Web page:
Shares of Intel fell 10% on Friday, a day after reporting disappointing third-quarter results. Jared Blikre breaks down the stock's price action, and discusses what the state of chipmaker means for the rest of the industry.
SEANA SMITH: You mentioned the underperformance that we're seeing in the Dow. Of course, that is tied to what you were saying in terms of Intel and American Express, those two stocks under a significant amount of pressure today. Intel, we covered that after the bell yesterday.
Their headline numbers actually came in pretty much in line with expectations, slightly better than what the Street was expecting, but we're seeing that stock tank today. A lot of that has to do with weakness in the data center business. I know we're going to talk a little bit more about that in a minute or so.
But also, American Express, the disappointing results there. I think the big takeaway is just the weakness that we're seeing in consumer spending. And we've been hearing this from analysts before in regards to American Express. I don't think this was a huge surprise that we're seeing American Express underperform with some of its peers.
And that, of course, is just because of their close association with air travel and also entertainment, two areas-- two industries that have basically been shut down or are operating at less than half of their capacity here over the last several months. So American Express continues to be under pressure today, and those two stocks are really the reason why we're seeing the Dow in the red right now with just an hour to go.
And Myles, real quick, I just want to call out what we're-- what we're seeing from Gap today. I mean, it isn't a huge mover. The stock is right around the flat line. But I think it just highlights the challenge that's ahead for a lot of these huge retailers.
So Gap coming out saying that it's going to close a third of its stores by 2024, so that's just four years from now. So it really highlights just the shift in consumer behavior, more and more people are spending online. Huge retailers like Gap are having to adjust their business. We know some of these adjustments were underway ahead of the pandemic, but once again, the pandemic accelerating some of these changes and these big businesses making these tough decisions now.
MYLES UDLAND: I think it was Jeff Macke yesterday saying there was a time when the Gap was bragging about having multiple stores in every mall, and now, of course, they'd like to have pretty much no stores in any mall. And Seana, you mentioned Intel. We brought it up at the top of the show. I want to turn to Jared Blikre now for a bit more.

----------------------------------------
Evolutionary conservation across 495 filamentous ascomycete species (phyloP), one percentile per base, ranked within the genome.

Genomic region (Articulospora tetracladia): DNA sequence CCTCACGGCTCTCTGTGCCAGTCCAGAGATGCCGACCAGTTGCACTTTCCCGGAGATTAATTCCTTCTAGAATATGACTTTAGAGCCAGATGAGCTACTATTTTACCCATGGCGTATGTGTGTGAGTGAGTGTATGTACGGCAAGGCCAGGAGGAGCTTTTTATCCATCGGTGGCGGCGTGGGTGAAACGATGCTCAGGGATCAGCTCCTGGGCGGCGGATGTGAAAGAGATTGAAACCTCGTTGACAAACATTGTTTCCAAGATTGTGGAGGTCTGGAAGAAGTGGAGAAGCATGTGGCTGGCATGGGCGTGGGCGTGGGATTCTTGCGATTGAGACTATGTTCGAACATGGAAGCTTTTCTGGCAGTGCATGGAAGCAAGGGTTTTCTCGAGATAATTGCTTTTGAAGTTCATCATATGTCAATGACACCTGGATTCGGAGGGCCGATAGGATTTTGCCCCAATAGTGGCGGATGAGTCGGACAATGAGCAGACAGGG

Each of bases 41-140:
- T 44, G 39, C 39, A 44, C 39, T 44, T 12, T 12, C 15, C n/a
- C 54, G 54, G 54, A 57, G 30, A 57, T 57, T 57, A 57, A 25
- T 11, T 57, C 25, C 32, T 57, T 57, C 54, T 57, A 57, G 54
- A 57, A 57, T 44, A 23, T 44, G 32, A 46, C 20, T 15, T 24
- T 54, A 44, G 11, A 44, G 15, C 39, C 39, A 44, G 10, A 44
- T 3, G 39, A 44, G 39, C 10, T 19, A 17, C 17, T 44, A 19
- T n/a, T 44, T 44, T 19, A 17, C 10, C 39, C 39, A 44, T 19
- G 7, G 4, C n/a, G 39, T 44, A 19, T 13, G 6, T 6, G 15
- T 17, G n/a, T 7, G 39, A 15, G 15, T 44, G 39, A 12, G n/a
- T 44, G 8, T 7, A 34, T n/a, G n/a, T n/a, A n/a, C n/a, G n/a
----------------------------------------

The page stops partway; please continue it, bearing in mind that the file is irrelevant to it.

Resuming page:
Jared, on that story, you broke the earnings for us last night. Obviously, a huge mover in the Dow, but there's also kind of a macro chip story here with Intel, and you see what's happening with some of the other major semis, Nvidia, AMD. It really is kind of watching one half of the chip business kind of go wherever Intel thinks it's going versus, you know, Nvidia and AMD, which certainly investors believe are the future.
JARED BLIKRE: Yeah, what-- well, what Intel takes away, I guess they give to AMD and Nvidia, because they have just really underperformed. And as you remember, I broke the earnings yesterday. I wasn't able to fix them, and that's why the stock is down 11% today.
I was concerned about the 7-nanometer space that they have not been able to get into. There was a delay that they reported last quarter. Stock was down 16% that day, down 11% this day. I did have the chance to talk to a couple of analysts about it, and they both said it could be a positive for the stock because they're going to possibly outsource it. So maybe they can get back to basics and fix their issues with the data center.
But you look at the heat map here, yeah, Intel's under pressure, 11%. If we look at it year-to-date, it's kind of the opposite of AMD here. If you take a look at some of the other performance-- excuse me. If you take a look at some of the other performers here, we'll take a look at AMD, 77%.
And then you also look at what's happened with something like Micron, it's become a bifurcated space. Memory is a little bit weak, and Intel does have some exposure there still. They're probably going to offset or get rid of their NAND division. But overall in the chip space, it's winners and losers, much like retail and everything else in the COVID experience.